After Backlash, Computer Engineer Barbie Gets New Set Of Skills
Women in the technology field have faced all manner of insults, including, most recently, GamerGate, which highlighted sexism and harassment in video game culture. This week, another insult — from a seemingly more benign source — set off a loud online cry of: "Are you kidding me?"
A book called Barbie: I Can Be A Computer Engineer was originally published in 2010. Author and Disney screenwriter Pamela Ribon discovered the book at a friend's house and was initially excited at the book's prospects, she tells guest host Tess Vigeland.
But then she continued reading.
"It starts so promising; Barbie is designing a game to show kids how computers work," Ribon says. "She's going to make a robot puppy do cute tricks by matching up colored blocks."
But then Barbie's friend Skipper asks if she can play it, and the book continues:
" 'I'm only creating the design ideas,' Barbie says, laughing. 'I'll need Steven's and Brian's help to turn it into a real game.' "
Barbie then gets a virus on the computer, which then infects another computer, and the boys wind up fixing it for her:
"After class, Barbie meets with Steven and Brian in the library.
" 'Hi, guys,' says Barbie. 'I tried to send you my designs, but I ended up crashing my laptop — and Skipper's, too! I need to get back the lost files and repair both of our laptops.'
" 'It will go faster if Brian and I help,' offers Steven."
Brian and Steven take over — and, at the end of the day, Barbie takes credit for the boys' work. Ribon was ticked off and wrote about it on her blog on Monday. Tech blog Gizmodo picked it up and by Tuesday, it had gone viral.
"From the very beginning, it was 'I hear you, I support you,' men and women across the board," she says. "People were upset for their daughters and their sons and schools. And you know, whether or not Barbie wants to be a role model, she's in the position."
Midweek, Mattel issued an apology on the official Barbie Facebook page saying: "The portrayal of Barbie in this specific story doesn't reflect the Brand's vision for what Barbie stands for."
Ribon thinks that's a good first step, but she's been more impressed by how people online have responded.
"People on the Internet have made hundreds of different versions of this book now because of Feminist Hacker Barbie's site," she says. "I mean, give the Internet a problem and it'll fix it, with a lot of flare."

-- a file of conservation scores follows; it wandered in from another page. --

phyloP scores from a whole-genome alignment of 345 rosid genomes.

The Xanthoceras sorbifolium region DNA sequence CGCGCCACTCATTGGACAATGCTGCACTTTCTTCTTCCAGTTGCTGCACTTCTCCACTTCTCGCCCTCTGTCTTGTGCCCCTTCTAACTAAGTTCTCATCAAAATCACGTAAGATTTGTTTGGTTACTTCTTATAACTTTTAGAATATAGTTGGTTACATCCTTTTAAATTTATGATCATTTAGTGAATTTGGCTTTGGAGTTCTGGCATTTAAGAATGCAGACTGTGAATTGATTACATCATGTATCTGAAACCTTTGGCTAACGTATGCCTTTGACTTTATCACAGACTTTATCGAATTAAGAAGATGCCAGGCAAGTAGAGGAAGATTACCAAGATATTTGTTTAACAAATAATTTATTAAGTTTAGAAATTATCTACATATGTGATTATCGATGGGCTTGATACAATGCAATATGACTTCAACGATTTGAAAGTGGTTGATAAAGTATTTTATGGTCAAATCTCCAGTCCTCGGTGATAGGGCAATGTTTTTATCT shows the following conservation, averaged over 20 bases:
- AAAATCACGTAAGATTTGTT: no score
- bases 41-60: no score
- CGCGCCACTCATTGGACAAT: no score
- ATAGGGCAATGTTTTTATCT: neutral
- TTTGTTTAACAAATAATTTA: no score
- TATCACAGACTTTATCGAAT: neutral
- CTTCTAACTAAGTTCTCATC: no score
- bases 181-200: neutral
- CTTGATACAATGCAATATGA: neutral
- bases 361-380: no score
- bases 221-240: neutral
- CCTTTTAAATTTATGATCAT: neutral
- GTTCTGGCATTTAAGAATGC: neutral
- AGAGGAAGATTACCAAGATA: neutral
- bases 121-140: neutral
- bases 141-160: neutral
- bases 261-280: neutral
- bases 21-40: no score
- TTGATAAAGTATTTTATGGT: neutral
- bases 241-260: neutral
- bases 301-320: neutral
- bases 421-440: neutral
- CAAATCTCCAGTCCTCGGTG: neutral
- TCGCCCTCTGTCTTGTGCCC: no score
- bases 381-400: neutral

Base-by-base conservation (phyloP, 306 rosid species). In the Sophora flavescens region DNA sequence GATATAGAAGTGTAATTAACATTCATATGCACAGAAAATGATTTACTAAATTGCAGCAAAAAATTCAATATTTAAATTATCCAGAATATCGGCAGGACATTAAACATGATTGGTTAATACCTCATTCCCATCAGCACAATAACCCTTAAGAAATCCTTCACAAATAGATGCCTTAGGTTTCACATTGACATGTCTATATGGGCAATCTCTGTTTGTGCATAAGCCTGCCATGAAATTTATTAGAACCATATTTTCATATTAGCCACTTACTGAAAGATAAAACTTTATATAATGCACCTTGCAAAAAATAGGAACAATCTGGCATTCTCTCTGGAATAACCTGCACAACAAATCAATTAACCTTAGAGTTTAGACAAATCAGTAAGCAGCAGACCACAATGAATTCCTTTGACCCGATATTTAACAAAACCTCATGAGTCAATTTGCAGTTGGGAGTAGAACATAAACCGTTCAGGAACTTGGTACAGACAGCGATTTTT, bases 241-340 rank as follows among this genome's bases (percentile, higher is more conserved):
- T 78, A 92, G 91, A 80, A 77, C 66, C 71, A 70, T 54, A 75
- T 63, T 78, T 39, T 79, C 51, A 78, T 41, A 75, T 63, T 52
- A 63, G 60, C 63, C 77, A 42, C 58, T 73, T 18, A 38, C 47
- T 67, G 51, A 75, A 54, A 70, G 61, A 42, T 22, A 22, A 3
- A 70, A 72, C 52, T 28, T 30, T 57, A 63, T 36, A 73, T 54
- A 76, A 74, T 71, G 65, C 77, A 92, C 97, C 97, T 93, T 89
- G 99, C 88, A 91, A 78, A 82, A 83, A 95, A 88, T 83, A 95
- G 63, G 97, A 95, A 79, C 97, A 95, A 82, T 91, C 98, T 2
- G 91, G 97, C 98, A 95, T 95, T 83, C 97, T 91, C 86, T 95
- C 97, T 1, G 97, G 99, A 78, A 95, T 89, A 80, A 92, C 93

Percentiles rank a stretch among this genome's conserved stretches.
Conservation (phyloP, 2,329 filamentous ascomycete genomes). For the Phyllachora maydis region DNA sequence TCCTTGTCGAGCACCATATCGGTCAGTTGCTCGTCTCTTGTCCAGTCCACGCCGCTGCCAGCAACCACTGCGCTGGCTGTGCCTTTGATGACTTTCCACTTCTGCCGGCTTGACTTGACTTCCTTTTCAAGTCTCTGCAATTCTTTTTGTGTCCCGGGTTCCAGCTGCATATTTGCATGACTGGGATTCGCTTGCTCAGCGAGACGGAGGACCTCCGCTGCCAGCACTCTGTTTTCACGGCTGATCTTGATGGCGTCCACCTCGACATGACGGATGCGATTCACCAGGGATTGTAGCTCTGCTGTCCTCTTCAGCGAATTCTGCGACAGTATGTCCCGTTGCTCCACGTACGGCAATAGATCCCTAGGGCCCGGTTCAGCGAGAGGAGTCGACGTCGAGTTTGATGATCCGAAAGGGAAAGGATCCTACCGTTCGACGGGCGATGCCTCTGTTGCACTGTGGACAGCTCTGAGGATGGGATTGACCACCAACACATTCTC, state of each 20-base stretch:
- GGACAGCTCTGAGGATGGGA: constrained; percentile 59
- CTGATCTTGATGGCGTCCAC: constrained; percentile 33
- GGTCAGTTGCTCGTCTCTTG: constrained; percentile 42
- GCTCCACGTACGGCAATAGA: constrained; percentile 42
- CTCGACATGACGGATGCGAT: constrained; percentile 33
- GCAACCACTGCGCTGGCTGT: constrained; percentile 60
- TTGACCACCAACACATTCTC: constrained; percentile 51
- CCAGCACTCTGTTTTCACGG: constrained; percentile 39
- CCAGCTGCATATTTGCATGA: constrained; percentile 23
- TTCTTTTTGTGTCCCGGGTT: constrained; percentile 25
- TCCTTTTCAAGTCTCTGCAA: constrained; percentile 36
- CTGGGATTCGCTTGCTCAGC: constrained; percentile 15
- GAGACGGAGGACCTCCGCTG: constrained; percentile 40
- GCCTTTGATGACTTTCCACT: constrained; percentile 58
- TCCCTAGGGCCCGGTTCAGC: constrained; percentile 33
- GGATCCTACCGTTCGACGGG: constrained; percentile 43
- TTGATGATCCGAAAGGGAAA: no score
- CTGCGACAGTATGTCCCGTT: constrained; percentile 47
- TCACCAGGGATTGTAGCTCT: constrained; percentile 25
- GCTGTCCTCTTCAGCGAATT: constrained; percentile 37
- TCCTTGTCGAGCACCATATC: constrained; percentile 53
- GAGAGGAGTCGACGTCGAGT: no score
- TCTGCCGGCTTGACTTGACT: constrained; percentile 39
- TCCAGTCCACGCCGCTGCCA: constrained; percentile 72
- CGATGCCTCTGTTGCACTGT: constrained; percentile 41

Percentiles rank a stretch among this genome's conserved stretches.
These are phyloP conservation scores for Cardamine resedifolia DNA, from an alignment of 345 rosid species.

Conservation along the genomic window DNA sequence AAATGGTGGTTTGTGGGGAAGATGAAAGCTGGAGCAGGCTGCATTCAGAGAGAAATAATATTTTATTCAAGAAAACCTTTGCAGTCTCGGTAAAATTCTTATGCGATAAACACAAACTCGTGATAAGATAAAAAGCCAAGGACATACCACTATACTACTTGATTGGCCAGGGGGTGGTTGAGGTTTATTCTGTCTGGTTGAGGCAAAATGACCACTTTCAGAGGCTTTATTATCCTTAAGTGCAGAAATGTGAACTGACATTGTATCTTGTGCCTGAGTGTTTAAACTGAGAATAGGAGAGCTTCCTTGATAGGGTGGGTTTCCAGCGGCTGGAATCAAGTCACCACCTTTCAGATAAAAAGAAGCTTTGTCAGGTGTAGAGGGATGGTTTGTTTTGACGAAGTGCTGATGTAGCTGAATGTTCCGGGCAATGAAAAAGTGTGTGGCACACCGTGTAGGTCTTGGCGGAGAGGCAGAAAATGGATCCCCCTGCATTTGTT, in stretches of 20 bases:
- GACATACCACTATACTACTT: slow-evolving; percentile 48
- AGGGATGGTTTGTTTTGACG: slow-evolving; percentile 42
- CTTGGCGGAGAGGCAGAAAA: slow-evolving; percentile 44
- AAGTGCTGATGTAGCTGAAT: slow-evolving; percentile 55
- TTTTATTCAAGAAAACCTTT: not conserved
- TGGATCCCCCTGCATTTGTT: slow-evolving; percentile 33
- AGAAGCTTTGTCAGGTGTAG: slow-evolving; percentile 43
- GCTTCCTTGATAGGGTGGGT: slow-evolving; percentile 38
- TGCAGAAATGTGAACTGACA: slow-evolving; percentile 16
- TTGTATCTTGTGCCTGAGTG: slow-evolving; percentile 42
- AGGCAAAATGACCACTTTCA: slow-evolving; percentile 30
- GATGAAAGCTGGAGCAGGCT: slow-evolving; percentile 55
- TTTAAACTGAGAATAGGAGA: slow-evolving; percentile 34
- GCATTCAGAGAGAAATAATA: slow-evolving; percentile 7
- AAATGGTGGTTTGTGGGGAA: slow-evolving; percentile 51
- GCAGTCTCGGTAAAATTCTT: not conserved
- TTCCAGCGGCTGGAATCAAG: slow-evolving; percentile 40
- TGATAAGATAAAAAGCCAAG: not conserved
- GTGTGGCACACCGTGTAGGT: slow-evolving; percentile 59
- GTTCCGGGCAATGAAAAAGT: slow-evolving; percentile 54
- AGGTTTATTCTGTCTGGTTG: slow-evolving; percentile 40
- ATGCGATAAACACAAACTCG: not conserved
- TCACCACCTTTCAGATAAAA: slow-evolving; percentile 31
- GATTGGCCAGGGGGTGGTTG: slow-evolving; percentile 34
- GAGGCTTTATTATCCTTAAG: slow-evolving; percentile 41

That site — Feminist Hacker Barbie— was created by Kathleen Tuite, who works in the computer science field and as an independent consultant in Santa Cruz, Calif. She says a friend posted a call to action on Facebook seeking women programmers to help crowdsource a hack to make new text for the book.
"I was like, 'Hmm, I do a lot of crowdsourcing app design. Maybe I can make this up,' " she says. Tuite put together a site that allows users to write their own text for the illustrations in the book. One of the first submissions reversed the roles in the book.
"Instead of Barbie as the game designer, she was the game programmer," she says. "It says, 'Barbie worked hard to implement Steven and Brian's gameplay designs. Although she enjoys writing the code to bring these designs to life, she also respects knowledge of user experience that designers like Brian can bring to the table.' "
Tuite says she's gotten more than 2,000 submissions.
"These improved revisions that we're seeing now actually give a better sense of what it's like to be an engineer," she says.
Across the country, Casey Fiesler, a doctoral candidate at Georgia Tech, was also getting fired up about the Barbie book.
"Originally when I saw the story I thought ... what is great about this is that obviously what is going to happen is that someone is going to write a new book or it's going to become a meme," Fiesler says.
She decided to do it herself, and set to work in Photoshop. Fiesler rewrote the entire book so that instead of the computer virus being the big problem, Barbie was upset about something else.
"I thought, 'Well, maybe she's upset about sexism in computing,' " she says. "So she is making a game ... in collaboration with the boys, and she says that when she posted about the game on Twitter, people assumed she must be the designer but boys were doing the coding."
In that respect, the book mirrors the challenges women often face in real-life computer science and technology fields. They're assumed to be involved in the design aspects, not the purely technical aspects, of their industry. So in Fiesler's story, one of the boys is the designer and Barbie is the coder.
Fiesler says the response has been overwhelmingly positive.
"I've had people tweeting at me and leaving comments saying that they printed it out and read it to their kids," she says, "[and] that their daughters were so excited and they want to be computer scientists. I've had people ask me if they can translate it into other languages."
One part of this story, though, has gotten ugly. The woman who wrote the book for Mattel a few years ago told ABC News that she's gotten hundreds of nasty emails and is scared to open many of them. She told ABC that she regrets that she may have let stereotypes slip into the book.
Earlier this week, Mattel and publisher Random House pulled the book from Amazon and announced the print and e-book publication will be discontinued.
Copyright 2020 NPR. To see more, visit https://www.npr.org.